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Webber against Bahrain GP, doubts it will happen

Australian Mark Webber has spoken out against Formula One's controversial decision to race in Bahrain this...

A Grand Prix race car. Picture: Werner Beukes/SAPA

Australian Mark Webber has spoken out against Formula One's controversial decision to race in Bahrain this season and said he did not expect the rescheduled grand prix to happen.

"Even though a decision has been made, I'll be highly surprised if the Bahrain Grand Prix goes ahead this year," the Red Bull driver said on his website ( www.markwebber.com) after the governing International Automobile Federation (FIA) agreed unanimously on Friday to restore the race to the calendar.

"In my personal opinion, the sport should have taken a much firmer stance earlier this year rather than constantly delaying its decision in the hope of being able to reschedule it in 2011," he added.

"It would have sent a very clear message about F1's position on something as fundamental as human rights and how it deals with moral issues."

Bahrain was to have been the March 13 season-opener but the race was called off due to unrest and bloody pro-democracy protests in the Gulf Kingdom.

The government has cracked down hard on opposition activists during 11 weeks of martial law and military trials of mostly Shi'ite dissidents are continuing.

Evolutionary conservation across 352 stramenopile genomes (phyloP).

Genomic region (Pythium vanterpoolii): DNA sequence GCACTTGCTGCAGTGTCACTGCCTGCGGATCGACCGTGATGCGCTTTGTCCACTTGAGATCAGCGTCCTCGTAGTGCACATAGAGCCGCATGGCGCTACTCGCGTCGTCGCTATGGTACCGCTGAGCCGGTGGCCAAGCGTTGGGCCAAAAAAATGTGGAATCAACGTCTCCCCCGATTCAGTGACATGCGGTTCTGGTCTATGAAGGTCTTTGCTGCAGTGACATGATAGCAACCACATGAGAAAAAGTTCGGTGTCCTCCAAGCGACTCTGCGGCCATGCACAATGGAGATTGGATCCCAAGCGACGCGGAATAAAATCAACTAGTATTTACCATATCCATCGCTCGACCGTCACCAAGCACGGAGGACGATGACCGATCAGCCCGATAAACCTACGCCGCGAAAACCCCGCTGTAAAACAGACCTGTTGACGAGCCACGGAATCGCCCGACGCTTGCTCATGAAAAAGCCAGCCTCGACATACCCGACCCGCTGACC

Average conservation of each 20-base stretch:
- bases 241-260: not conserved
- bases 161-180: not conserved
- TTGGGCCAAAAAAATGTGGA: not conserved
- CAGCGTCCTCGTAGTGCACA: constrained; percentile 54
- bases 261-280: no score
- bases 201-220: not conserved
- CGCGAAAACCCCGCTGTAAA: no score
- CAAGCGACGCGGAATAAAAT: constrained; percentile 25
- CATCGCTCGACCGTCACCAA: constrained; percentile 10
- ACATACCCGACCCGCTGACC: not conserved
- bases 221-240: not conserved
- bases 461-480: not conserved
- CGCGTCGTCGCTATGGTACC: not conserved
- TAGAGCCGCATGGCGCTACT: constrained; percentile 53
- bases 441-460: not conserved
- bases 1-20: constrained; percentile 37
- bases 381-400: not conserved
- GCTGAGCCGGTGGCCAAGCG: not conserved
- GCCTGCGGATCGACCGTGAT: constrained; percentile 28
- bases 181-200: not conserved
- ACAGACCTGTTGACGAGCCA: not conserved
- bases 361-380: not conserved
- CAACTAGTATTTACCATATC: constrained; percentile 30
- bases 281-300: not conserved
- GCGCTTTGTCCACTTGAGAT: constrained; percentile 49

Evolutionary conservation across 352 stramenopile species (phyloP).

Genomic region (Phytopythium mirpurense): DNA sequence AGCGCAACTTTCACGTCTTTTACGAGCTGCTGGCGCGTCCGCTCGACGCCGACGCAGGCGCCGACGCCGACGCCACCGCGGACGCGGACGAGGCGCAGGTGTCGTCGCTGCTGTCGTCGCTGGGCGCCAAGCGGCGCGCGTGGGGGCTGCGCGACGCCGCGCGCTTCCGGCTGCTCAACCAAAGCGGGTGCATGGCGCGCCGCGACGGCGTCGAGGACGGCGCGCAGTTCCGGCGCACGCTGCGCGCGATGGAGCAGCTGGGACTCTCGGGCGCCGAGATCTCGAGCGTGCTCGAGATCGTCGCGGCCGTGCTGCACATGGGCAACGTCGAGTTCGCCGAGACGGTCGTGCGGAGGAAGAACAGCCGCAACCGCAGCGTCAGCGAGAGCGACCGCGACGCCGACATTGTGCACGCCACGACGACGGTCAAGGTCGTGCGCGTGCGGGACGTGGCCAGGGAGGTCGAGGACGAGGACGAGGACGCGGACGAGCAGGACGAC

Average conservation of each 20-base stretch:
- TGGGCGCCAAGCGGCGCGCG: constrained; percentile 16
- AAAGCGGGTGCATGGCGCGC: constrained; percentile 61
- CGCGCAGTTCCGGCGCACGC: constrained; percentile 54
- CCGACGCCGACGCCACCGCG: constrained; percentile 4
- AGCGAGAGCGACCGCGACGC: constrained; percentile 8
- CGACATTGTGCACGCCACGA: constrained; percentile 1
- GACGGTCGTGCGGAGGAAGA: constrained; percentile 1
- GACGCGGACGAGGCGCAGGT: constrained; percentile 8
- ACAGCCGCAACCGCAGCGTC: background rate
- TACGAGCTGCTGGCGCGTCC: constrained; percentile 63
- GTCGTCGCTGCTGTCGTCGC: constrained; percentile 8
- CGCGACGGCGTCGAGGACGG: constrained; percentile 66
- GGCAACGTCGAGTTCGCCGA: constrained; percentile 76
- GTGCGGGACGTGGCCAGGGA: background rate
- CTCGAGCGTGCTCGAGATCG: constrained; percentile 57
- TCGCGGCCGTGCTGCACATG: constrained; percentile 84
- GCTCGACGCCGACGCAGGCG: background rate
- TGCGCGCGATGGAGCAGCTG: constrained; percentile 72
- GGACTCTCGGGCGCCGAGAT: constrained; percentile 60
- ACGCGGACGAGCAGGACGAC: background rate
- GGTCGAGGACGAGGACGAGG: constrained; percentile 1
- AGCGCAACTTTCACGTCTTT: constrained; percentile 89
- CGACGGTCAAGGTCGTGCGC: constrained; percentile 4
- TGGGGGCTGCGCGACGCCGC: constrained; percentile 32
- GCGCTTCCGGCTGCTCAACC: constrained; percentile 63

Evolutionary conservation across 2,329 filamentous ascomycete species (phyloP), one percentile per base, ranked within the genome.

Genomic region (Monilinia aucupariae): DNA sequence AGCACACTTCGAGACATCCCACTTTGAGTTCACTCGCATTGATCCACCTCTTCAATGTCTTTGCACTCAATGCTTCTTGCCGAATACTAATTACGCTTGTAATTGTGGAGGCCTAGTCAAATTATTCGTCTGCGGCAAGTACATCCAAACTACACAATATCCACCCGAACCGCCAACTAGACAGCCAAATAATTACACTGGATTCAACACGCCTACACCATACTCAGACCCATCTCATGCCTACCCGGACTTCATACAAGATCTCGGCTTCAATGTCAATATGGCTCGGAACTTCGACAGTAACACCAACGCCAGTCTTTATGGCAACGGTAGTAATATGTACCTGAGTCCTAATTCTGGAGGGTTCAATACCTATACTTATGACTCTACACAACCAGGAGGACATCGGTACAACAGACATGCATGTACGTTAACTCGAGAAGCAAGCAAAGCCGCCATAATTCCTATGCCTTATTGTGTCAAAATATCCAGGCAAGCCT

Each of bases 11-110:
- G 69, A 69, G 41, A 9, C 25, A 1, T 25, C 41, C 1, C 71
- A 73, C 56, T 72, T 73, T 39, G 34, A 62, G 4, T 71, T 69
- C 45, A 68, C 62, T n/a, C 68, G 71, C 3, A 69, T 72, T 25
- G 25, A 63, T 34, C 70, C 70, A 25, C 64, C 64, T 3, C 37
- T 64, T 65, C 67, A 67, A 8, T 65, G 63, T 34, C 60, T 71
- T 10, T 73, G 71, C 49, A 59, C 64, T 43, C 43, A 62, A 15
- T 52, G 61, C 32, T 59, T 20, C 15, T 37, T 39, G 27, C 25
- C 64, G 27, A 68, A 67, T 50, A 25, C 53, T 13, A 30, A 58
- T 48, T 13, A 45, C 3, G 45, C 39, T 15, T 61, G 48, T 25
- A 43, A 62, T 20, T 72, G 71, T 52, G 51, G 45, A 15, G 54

The FIA has re-scheduled the race for October 30, with India moving to a December date, in a move strongly criticised by human rights campaigners and also opposed by teams.

WRONG DECISION

"It's obvious that the parties involved have struggled to reach a decision but sadly I feel that they still haven't made the right one," said Webber.

"Like it or not, F1 and sport in general isn't above having a social responsibility and conscience. I hope F1 is able to return to Bahrain eventually but now isn't the right time.

"As a competitor I do not feel at all comfortable going there to compete in an event when, despite reassurances to the contrary, it seems inevitable that it will cause more tension for the people of that country," he added.

"I don't understand why my sport wishes to place itself in a position to be a catalyst for that."

Champions Red Bull, owned by Australian energy drinks billionaire Dietrich Mateschitz, have been targeted by online petitioners urging teams to boycott the race.

By Saturday, some 393,000 people had signed one petition organised by campaigners calling on Red Bull and other teams to declare publicly that they would not race in Bahrain this year.

The Formula One Teams Association (FOTA), which groups all the teams except Hispania, said on Friday that they were assessing the situation.

"That (FIA) decision is likely to be discussed internally within FOTA, and a more detailed joint position may be defined after those discussions have taken place," it said.

FOTA is chaired by McLaren principal Martin Whitmarsh, whose team's biggest shareholder is Bahrain holding company Mumtalakat.

Ferrari team principal Stefano Domenicali is also a member of the FIA world motor sport council that met in Barcelona on Friday.

Timeline

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